Lots of starry-eyed dreamers over the years have hoped that music would be their path to fame and fortune. But heading into the fifth decade of his career, Dale Watson has learned better. Thus the title of his latest album, Starvation Box — a jaded appellation for the guitar, coined by the great blues singer Lead Belly’s less-than-encouraging father.
Watson’s got a right to be skeptical. A talented songwriter with a commanding baritone whose work is marinated in outlaw dust, he’d have been a surefire hitmaker if country radio still loved its Waylons and Willies and Cashes. But it doesn’t, and so he’s been relegated to the alt-country margins, rolling along a largely abandoned highway. The track “Whatever Happened to the Cadillac?”, in which he laments the blandification of compact vehicles over an ominous minor-key acoustic guitar strum, comes across as an indictment of genre arbiters who can’t recognize the value of an idiosyncratic chrome juggernaut when it’s roaring right up over their toes.
If Watson’s been unjustly neglected, though, he hasn’t let that stop him from making great music. The new album is arguably one of his strongest sets, with a varied selection of styles. Percy Mayfield’s “Like a Stranger in My Hometown” is given a stone blues treatment. “Down Down Down Down” is a rockabilly blast into the abyss. “Two Peas in a Pod” is a great flirtatious Conway/Loretta-style duet with Watson’s wife, Celine Lee, in which she assures him that even when they’re not together, she still brushes her teeth “cause I ain’t nasty.” And the reflective “I Ain’t Been Living Right,” with its infectious strum, bluegrass-tinged solos, and lyrics that casually cut to the bone (“Out of the ten commandments I reckon I broke eight / I reckon you can reckon on which two I didn’t break”) feels like it could be a signature song for an artist who hasn’t, like Watson, already collected a half dozen of those.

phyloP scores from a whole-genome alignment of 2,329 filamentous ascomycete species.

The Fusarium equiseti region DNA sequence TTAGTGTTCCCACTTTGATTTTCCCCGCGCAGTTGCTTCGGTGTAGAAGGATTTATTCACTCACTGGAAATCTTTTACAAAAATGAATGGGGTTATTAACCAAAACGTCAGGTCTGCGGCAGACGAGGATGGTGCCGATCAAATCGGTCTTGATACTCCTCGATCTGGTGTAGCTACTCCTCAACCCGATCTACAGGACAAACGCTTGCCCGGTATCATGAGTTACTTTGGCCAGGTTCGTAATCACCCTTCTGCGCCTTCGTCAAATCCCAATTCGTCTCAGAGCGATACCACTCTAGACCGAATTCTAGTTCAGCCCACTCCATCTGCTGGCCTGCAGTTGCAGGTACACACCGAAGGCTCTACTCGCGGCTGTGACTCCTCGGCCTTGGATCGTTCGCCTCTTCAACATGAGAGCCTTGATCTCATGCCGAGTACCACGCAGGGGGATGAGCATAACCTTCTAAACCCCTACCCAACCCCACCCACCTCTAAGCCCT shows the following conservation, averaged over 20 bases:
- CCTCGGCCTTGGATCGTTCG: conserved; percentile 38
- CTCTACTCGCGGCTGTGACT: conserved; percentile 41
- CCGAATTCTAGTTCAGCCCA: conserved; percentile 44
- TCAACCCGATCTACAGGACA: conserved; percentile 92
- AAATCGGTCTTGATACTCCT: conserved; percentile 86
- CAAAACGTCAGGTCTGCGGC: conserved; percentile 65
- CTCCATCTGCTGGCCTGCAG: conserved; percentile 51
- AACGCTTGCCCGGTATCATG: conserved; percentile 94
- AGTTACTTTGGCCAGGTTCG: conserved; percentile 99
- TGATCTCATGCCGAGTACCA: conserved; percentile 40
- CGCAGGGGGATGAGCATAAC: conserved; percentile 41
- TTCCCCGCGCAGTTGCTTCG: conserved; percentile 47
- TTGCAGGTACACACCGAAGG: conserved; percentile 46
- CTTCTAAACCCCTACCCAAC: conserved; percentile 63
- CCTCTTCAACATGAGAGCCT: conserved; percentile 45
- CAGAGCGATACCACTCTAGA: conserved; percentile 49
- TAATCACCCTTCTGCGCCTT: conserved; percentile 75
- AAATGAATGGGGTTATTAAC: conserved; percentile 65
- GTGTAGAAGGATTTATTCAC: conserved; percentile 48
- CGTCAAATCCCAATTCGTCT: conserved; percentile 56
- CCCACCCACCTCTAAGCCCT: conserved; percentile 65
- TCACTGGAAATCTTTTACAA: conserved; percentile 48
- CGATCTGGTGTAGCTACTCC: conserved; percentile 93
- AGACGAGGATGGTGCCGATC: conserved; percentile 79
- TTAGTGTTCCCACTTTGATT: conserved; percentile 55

Making a career highlight album some 40 records in isn’t exactly stardom. It is a triumph in its own way, though. Watson may not be Elvis (who gets a shout out on “Billy Strawn”), and he’s not Lead Belly or Waylon, or Willie. But he hasn’t starved either, and he’s still playing on that box.
Dale Watson’s Starvation Box is out July 7 on Cleopatra Records.